By the end of the year, the UN High Commission for Refugees estimated that 1.6 million Iraqis had fled within the country and another 1.8 million had gone abroad, mostly to Jordan and Syria. At one point, an estimated 1,000 people a day were crossing the border into Jordan and a further 2,000 a day into Syria.

Can anybody put Iraq back together again? As Iraqi and American politicians announced that they opposed partition, the country was undergoing de facto division. The worst fighting was in places like the fruit-growing province of Diyala, where Sunni and Shia are evenly balanced in numbers. The chief of police in the provincial capital Baquba estimated that 9,000 people had been killed, mainly Shia. Sectarianism penetrated everywhere. There is one Iraqi army division in Diyala but it is almost entirely Shia. It only arrests Sunni. The same pattern is seen across Iraq.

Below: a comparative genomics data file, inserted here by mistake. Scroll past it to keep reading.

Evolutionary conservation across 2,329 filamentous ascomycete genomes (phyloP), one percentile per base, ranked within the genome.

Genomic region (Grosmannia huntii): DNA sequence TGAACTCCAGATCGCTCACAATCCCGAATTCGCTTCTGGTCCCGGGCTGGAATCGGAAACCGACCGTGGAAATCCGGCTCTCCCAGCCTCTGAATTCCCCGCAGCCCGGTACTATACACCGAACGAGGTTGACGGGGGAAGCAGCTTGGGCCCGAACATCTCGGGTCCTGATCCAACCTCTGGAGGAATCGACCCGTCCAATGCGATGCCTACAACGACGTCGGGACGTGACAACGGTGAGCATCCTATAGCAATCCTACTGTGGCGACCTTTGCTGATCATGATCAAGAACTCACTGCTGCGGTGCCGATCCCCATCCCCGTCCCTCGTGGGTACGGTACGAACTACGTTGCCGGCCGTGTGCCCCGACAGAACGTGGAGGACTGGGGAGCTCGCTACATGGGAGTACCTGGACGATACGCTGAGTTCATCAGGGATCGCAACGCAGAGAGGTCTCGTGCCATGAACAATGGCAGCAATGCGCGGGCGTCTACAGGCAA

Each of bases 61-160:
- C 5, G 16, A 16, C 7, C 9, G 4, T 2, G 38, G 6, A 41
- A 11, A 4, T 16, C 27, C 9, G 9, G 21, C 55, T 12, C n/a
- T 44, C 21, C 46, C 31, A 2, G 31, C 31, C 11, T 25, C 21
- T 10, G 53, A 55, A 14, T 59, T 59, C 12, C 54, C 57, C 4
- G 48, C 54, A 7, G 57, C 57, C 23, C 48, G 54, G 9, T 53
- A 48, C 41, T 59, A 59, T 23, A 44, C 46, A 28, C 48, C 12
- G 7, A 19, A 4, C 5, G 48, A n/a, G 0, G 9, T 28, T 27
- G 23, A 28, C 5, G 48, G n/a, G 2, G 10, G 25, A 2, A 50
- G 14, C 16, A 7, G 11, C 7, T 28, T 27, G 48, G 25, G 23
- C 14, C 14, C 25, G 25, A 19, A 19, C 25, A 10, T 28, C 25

In Baghdad, people in the Sunni enclave of al-Adhamiyah demanded that an army battalion be moved from their area because it was Shia. The Sunni regard the Baghdad police and police commandos as Shia death-squads in uniform.

Shia-Sunni hostility is not the only reason why Iraq is breaking up. In the northern city of Mosul, 70,000 Kurds have fled, fearing assassination by Sunni gunmen. In the Shia bastion of Basra,the few Sunni are escaping.

Inside Baghdad, it is the Shia who are advancing, using their superior numbers. Sunni are being pushed back into the south and west of the city. But in the furthest outskirts, in dusty towns that were once mixed, the Sunni are on the attack. There is brutal fighting in towns such as Balad, one of the few places with a Shia majority north of Baghdad, and Mahmudiyah, on the main road to the south. The Sunni are increasingly in a position to encircle Baghdad.